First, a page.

by Lauren Salani, LCSW, BCB
During the American Heart Association’s November Scientific Session 2023, a study was presented that linked depression and anxiety to poorer heart health. This study adds to a growing volume of research that shows a clear association between a person’s psychological health and their risk for cardiovascular disease.
In the presented study, led by Giovanni Civieri, M.D., a Research Fellow at the Cardiovascular Imaging Research Center at Massachusetts General Hospital and Harvard Medical School of Boston stated that, “although the exact mechanism for the connection between psychological health and cardiological risk factors is not completely known, we have identified a mechanism that links the two factors.”
In his observational study, he and his colleagues studied the data from 71,262 adults, average age 49, 45% men, from December 2010 to December 2020, who were enrolled in the Brigham Biobank in Boston. They had no previous heart condition. They then looked for the time, over ten years of follow up, it took for these people to develop a new cardiovascular risk factor.
38% of the adults in the study developed a new cardiovascular risk factor, such as high blood pressure, high cholesterol, or type-2 diabetes during the 10 year follow up period.
Adults who were previously diagnosed with anxiety or depression developed a new risk factor on average six months earlier than those adults without depression or anxiety.
Depression and anxiety increased the risk for heart attack or stroke by 35%.
About 40% of the connection between depression and anxiety and major heart events could be explained by more rapid development of heart disease risk factors.
Adults with a greater genetic vulnerability to stress tended to develop their first cardiovascular risk factor at an earlier age, on an average of 1.5 years earlier than the adults without the genetic vulnerability.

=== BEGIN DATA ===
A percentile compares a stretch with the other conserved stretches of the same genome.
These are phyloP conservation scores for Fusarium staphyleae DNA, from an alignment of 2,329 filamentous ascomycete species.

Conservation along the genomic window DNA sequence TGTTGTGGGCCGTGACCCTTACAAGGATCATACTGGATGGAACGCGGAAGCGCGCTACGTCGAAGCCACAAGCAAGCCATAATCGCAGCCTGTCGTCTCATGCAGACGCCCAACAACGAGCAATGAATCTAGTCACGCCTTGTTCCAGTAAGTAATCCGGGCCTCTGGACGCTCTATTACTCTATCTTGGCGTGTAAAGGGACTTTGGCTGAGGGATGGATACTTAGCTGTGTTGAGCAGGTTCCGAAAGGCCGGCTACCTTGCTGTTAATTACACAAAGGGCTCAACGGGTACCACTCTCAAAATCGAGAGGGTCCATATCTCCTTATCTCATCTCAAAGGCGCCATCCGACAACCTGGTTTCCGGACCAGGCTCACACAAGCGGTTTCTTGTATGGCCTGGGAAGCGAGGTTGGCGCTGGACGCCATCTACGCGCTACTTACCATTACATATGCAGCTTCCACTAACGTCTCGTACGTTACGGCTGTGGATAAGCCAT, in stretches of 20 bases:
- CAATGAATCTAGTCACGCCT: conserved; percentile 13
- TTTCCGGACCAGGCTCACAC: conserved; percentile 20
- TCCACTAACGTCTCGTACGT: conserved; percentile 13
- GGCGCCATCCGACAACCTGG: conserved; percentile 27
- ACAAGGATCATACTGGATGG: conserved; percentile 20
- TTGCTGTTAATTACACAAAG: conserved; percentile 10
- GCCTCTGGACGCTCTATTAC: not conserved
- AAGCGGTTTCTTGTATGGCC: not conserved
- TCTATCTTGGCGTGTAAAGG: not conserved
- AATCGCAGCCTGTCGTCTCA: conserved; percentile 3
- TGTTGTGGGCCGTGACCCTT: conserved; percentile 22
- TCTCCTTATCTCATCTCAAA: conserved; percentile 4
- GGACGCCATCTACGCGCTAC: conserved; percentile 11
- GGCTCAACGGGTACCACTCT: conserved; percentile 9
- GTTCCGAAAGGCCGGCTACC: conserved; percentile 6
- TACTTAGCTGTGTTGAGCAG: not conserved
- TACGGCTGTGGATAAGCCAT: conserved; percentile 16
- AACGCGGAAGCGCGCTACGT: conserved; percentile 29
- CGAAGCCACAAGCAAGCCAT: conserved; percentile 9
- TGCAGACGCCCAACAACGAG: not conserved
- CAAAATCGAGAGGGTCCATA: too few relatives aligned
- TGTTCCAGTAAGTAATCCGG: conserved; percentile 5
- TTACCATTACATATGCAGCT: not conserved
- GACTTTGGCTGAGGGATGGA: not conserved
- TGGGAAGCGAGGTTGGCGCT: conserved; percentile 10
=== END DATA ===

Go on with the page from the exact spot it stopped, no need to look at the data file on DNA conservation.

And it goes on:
In conclusion of their study, the researchers stated that “depression and anxiety might induce brain changes that trigger downstream effects in the body, such as increased inflammation and fat deposition.”
These findings bring attention to the need for people with depression and anxiety to be screened for heart disease risk factors by their physicians. Glenn N. Levine M.D., Master Clinician and Professor of Medicine at Baylor College of Medicine and Chief of the Cardiology Section at the Michael E. DeBakey VA Medical Center, both in Houston said that “these are things we want to aggressively refer people to mental health professionals for.”
People with depression and anxiety are also urged to take the initiative to make appointments for frequent cardiovascular health screenings. It may take the help of a family member or friend to initiate the process as depression and anxiety can limit people’s ability and desire to take care of themselves. They may not see that there can be many great ideas for how to make the movement of exercise enjoyable and part of one’s lifestyle. Learning how to prepare and be satisfied with healthy fresh foods is a natural part of having more energy and feeling well. Being in a good mood and reaching out to others for social connection is a valuable way to support one’s heart health.
Depression and anxiety are conditions that can interfere with the motivation to be healthier and they should not be ignored. People should speak to their health care professionals concerning their mental health and their heart health to minimize and prevent the development of heart disease risk factors.
Choices now exist for addressing depression and anxiety. Psychotherapy that utilizes Cognitive Behavioral Therapy is the more traditional therapy for both conditions. Biofeedback Therapy that incorporates mindfulness is also an effective treatment for anxiety. A person learns to self-regulate their mind-body-system using signals from their own body to better handle stress and promote a calm sense of well-being. The literature yields positive outcomes and emphasizes the effectiveness of connected mental health solutions using biofeedback for anxiety.
In a recent review of the current literature, published in the Association of Applied Psychophysiology and Biofeedback, Heart Rate Variability Biofeedback (HRV-B) was rated as effective – level 5 (highest rating) for unipolar depression. In HRV Biofeedback, a person learns to synchronize their breath, their heartbeat, and positive emotion to create a sense of calm well-being. These techniques can be used on an on-going basis to better handle negative mind-body states and encourage better self-care.
If you or a loved one struggles with depression, anxiety or heart disease risk factors, seeking the proper treatment will increase life’s enjoyment and longevity.
Lauren A. Salani, LCSW, BCB
Stress Relief Services
Atlantic Executive Center
107 Monmouth Road, Suite 104
West Long Branch, NJ 07764